and I never liked the word; how it gets in everything – human bodies, star bodies – constellations cleaved precisely open, light against the dark. the doctor had beautiful eyes above his mask, she tells me. the ancient greeks coined the word, seeing a tumour in a breast as a swollen crab, the sprawling, thirsty veins as legs and pincers. all summer long she hands me pieces; a cup of golden hair like candyfloss that we burn in the dead of night. don’t make it bigger than it is, she says. I’m not allowed to put any in a locket and anyway, how could any love be reduced to simply this? instead we sweat out beautifully under the London sun, our laughter high as the flashing parakeets, a flush of green – just as harsh, just as sweet. this is bullet-time; slipping coins from pockets, hands from jeans to grasp, deadly serious, loaded kisses like a gun. it’s there, she says, like they drilled it deep – I start dissecting everything; pomegranates to poetry, juices sticky on the table. I would become a surgeon for her in a heartbeat; seeds and words sharp as teeth in my mouth. cancer in latin, karkinos in greek, both meaning crab, both meaning nothing. like all dying things her body becomes fragrant & petrified; rose petals dissolved on the tongue before sleep, lavender licked across the wrists like a blade. flowers grow best in the graveyard, she tells me, as I listen, horrified. it’s all the nutrients. I tell her instead about Hercules, how he kicked Hera’s crab all the way to the sky, where it became an everlasting constellation. I learn that every dead thing produces something deadly alive; I find a deer skull split with honeycomb, the summer bees fat and somnolent. everything nests deep into everything else; she in me like a song. in the operating room, the whirring fan becomes a hum. like all gentle things it fills the room entirely; just like perfume, just like grief.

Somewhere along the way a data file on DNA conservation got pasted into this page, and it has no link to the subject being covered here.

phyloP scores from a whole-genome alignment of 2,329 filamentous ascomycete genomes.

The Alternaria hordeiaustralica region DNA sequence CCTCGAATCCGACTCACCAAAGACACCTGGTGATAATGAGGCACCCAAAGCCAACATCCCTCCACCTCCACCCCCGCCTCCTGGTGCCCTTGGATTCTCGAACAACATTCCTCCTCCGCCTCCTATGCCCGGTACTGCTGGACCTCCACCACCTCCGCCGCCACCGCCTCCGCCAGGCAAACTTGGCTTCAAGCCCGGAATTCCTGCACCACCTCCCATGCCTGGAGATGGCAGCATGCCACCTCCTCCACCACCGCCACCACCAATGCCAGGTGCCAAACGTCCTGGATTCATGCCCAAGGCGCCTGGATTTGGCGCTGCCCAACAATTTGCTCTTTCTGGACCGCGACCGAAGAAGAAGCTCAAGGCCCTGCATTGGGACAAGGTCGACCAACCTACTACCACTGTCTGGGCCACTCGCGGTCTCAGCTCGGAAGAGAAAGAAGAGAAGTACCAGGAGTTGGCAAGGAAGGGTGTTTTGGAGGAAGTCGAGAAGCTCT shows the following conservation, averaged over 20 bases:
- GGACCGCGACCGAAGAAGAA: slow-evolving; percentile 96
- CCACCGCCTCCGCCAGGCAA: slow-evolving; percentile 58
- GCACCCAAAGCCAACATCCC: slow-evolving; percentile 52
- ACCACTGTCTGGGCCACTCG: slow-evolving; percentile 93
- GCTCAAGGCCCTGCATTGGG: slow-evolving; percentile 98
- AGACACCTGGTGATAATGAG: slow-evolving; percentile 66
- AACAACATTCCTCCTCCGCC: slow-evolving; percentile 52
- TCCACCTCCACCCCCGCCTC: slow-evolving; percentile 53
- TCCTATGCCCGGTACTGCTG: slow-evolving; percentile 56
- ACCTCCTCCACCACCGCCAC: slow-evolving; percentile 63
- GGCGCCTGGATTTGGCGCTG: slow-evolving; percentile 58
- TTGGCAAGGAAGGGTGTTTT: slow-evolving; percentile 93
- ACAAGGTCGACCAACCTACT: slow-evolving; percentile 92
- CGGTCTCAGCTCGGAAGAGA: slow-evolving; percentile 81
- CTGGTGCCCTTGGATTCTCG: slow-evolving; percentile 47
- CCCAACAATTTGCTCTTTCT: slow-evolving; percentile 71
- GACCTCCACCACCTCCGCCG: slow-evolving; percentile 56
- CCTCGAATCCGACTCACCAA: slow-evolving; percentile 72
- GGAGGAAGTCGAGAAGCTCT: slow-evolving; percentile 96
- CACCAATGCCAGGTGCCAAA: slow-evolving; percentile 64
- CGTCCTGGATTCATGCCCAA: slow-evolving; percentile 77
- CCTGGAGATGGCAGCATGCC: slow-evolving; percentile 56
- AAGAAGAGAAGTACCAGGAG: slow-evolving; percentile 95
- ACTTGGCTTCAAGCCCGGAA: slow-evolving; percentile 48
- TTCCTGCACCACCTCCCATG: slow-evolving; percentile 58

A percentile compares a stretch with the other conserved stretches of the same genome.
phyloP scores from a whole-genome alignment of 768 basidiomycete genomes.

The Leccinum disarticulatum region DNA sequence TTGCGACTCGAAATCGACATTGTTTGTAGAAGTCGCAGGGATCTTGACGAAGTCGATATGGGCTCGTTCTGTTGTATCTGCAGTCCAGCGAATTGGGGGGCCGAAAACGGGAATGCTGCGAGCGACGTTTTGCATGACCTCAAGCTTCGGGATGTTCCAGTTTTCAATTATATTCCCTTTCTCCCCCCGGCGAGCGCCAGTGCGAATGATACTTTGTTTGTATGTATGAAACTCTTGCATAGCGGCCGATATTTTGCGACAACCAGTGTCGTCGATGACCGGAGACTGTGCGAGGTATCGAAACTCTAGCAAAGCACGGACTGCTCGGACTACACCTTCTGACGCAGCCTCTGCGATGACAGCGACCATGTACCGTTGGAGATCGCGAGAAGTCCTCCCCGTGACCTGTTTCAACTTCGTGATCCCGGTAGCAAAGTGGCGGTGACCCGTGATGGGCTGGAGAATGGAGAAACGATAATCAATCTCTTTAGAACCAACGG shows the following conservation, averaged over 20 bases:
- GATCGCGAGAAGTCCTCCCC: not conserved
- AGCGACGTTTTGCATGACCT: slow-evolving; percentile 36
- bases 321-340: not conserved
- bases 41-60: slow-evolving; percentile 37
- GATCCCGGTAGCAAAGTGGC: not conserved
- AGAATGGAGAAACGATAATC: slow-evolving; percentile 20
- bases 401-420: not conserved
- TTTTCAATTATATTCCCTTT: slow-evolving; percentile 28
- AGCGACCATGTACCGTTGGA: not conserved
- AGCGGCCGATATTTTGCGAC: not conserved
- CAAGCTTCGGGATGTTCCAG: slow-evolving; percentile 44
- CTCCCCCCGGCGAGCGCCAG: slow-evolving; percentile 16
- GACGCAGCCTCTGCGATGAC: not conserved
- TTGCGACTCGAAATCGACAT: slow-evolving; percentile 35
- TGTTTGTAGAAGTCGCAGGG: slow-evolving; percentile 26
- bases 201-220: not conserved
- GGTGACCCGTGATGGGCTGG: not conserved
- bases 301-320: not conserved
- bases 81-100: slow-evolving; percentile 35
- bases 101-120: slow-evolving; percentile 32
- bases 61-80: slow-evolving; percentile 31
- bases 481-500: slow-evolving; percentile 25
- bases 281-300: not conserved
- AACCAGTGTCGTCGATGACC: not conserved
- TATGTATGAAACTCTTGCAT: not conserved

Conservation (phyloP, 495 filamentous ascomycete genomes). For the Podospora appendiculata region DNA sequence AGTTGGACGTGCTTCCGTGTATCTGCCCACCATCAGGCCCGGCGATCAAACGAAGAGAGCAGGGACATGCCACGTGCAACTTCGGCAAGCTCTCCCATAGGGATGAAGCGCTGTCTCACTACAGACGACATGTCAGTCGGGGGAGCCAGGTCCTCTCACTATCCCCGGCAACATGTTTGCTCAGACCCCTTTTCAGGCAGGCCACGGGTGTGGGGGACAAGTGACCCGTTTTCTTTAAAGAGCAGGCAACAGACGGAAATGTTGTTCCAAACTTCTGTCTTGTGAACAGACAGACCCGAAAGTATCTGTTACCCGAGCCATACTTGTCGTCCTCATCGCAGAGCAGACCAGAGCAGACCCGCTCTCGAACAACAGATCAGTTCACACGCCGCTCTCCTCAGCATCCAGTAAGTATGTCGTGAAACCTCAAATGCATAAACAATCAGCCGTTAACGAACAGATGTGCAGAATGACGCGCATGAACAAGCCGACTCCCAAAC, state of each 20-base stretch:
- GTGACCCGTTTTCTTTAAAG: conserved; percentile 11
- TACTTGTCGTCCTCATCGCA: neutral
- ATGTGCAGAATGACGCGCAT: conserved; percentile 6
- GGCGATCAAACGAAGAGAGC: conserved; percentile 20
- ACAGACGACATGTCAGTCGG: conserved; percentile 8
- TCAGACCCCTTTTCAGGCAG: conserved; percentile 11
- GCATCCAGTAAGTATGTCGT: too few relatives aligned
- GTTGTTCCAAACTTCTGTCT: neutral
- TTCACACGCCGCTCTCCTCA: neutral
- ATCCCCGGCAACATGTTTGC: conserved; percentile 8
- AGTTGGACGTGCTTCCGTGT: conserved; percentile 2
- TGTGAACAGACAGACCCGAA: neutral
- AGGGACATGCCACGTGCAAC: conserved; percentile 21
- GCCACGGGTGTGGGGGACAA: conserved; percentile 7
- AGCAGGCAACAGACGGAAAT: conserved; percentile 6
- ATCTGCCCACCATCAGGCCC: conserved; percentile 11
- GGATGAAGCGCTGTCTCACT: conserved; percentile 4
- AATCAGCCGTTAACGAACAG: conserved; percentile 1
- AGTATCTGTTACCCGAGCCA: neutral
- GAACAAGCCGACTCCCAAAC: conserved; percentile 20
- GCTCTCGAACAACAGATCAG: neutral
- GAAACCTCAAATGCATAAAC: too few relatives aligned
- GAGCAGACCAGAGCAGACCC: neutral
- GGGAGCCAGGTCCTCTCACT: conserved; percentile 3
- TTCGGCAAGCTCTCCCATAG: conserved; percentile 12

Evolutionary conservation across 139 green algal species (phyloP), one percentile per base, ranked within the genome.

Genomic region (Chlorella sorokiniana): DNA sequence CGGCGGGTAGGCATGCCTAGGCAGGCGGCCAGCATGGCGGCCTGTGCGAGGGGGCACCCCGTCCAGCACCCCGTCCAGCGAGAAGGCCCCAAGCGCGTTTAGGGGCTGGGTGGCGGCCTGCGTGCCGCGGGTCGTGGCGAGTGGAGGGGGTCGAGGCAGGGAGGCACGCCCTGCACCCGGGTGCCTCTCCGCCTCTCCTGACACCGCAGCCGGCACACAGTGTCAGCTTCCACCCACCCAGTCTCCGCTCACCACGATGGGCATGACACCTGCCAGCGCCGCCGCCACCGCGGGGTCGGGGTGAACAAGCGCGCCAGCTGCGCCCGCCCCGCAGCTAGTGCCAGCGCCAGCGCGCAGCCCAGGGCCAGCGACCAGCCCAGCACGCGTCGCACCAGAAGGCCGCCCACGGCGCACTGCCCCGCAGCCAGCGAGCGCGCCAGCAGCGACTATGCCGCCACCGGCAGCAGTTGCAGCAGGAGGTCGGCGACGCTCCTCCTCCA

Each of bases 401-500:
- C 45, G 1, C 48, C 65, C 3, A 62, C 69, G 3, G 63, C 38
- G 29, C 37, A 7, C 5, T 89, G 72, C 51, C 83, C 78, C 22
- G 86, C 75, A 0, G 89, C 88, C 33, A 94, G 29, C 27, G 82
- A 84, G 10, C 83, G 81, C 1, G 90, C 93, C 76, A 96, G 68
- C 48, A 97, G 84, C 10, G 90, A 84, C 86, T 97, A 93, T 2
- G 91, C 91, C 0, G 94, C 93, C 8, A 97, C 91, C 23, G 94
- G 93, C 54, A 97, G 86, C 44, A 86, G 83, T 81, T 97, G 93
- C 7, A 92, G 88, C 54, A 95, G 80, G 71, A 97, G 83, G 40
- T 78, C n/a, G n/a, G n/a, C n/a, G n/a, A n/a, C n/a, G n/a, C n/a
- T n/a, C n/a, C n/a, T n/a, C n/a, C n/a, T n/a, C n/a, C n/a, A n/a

Amy Wolstenholme (she/her) is a scientist by day, a poet by night and a nature enthusiast always, originally from the beautiful Jurassic Coast. Her recent works can also be found in Magma Poetry, Crow & Cross Keys and on the Young Poets Network. Twitter: @AmyWolstenholm3.